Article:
Molly, American Girl: Deep Dive

These Books Made Me
3 min readSep 2, 2021
Photo by Arno Senoner on Unsplash

You can’t say heroine without mentioning hair, which is why we want to talk about the incredible hairstyles that dominated this time period. But what’s so important about hair, anyway? We see Molly struggle with her hair later in the series, her dreams set on curls instead of “straight sticks” (her words, not mine). Perhaps the old saying about how you always want what you can’t have contains a good chunk of truth.

But let’s step back a bit and contemplate what, exactly, hair is. I won’t try to dictionary-definition you but, from a biological level, hair is basically a filament made of a protein called keratin. Connected by and growing out of a hair follicle, slender hair filaments grow out of the skin of all mammals, including humans (if you want to read more about the scientific and cultural history behind human hair, I recommend picking up Hair by Kurt Stenn).

However, hair clearly means a lot more to us culturally and individually than being just a simple physical, mammalian trait. The way a person styles and cares for their hair speaks to their personal identity, their culture, and their relationship with the beauty standards of the time, place, and society they exist in. Most people are able to gauge the time period of a TV show or movie based on the hairstyles of the characters. Although, to be fair, the success depends on how much time, care, and skill was put into accurately recreating the time period in question (for example, I love the film Dirty Dancing but it was set in the 50s and produced in the 80’s and the 80s definitely bleed into a story that is ostensibly set several decades earlier). What makes a decade or era identifiable is multifaceted of course but hairstyles are one of the easier ways to place a scene in time.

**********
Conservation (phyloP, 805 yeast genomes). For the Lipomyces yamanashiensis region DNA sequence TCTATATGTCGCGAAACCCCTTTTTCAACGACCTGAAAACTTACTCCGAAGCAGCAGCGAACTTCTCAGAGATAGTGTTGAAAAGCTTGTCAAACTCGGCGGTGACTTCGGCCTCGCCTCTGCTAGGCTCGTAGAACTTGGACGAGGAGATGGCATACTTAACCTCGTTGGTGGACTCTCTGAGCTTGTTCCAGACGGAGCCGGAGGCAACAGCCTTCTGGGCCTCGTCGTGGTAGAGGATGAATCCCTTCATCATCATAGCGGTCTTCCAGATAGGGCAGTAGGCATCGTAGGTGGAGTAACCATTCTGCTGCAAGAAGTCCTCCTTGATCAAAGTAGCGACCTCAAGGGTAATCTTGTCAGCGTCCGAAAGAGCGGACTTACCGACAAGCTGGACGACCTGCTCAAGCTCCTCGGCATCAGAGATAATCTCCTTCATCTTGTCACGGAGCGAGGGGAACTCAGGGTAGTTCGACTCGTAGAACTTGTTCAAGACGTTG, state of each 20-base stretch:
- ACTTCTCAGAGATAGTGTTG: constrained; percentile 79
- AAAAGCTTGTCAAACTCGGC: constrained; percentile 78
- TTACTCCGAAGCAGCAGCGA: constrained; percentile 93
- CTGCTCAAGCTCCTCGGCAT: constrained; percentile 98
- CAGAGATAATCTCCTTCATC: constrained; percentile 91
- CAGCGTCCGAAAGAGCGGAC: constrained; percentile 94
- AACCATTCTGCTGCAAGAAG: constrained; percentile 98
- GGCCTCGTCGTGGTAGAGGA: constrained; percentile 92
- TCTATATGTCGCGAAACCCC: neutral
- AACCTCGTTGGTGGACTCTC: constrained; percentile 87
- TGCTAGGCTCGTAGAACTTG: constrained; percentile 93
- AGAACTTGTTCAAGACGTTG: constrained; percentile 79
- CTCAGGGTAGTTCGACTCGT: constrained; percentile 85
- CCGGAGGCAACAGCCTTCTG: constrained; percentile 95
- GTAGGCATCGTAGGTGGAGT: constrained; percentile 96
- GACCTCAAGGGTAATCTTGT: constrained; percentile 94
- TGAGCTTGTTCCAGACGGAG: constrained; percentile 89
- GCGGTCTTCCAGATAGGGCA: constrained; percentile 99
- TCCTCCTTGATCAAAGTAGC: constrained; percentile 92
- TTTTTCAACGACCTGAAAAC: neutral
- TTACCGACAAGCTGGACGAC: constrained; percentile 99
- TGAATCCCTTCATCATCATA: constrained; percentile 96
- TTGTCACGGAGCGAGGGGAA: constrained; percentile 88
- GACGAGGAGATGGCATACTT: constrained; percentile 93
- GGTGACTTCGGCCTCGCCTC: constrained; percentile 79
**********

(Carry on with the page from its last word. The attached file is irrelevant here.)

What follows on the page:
We talked about how Molly’s hair struggles in Changes for Molly possibly sent some questionable messages to readers. Forget your (tap dancing) skills, kids — what really matters is what you look like! That being said, it’s accurate that curls were a coveted commodity during that time period. Curls were all the rage in the 1940’s, a time characterized by wave and volume in hair. You name it, they had it: perms, pin curls, finger curls, victory rolls, and waves! They had waves for days: wet look waves, side part waves, wavy pixies, peekaboo/femme fatale waves I mean, just look at a quick overview of some of the styles. Ella Fitzgerald, for example, was known for her elegant style and love of updos with pin curls. It’s kind of understandable that Molly felt insecure about her straight hair.

Adams, Ansel, photographer. Miss Tetsuko Murakami / photograph by Ansel Adams. California Manzanar, 1943. Photograph. https://www.loc.gov/item/2002695341/.
Gottlieb, William P. Portrait of Ella Fitzgerald, New York, N.Y., ca. Nov. United States, 1946. , Monographic. Photograph. https://www.loc.gov/item/gottlieb.02871/.
Here Eunice Kimball, Bendix employee, gives a final pat to her newly-dressed hair. Bendix Aviation Plant, Brooklyn, New York. 1943. Nitrate negatives. https://www.loc.gov/pictures/item/2017697257/

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These Books Made Me

These Books Made Me is a podcast about the literary heroines who shaped our childhoods. @PGCMLS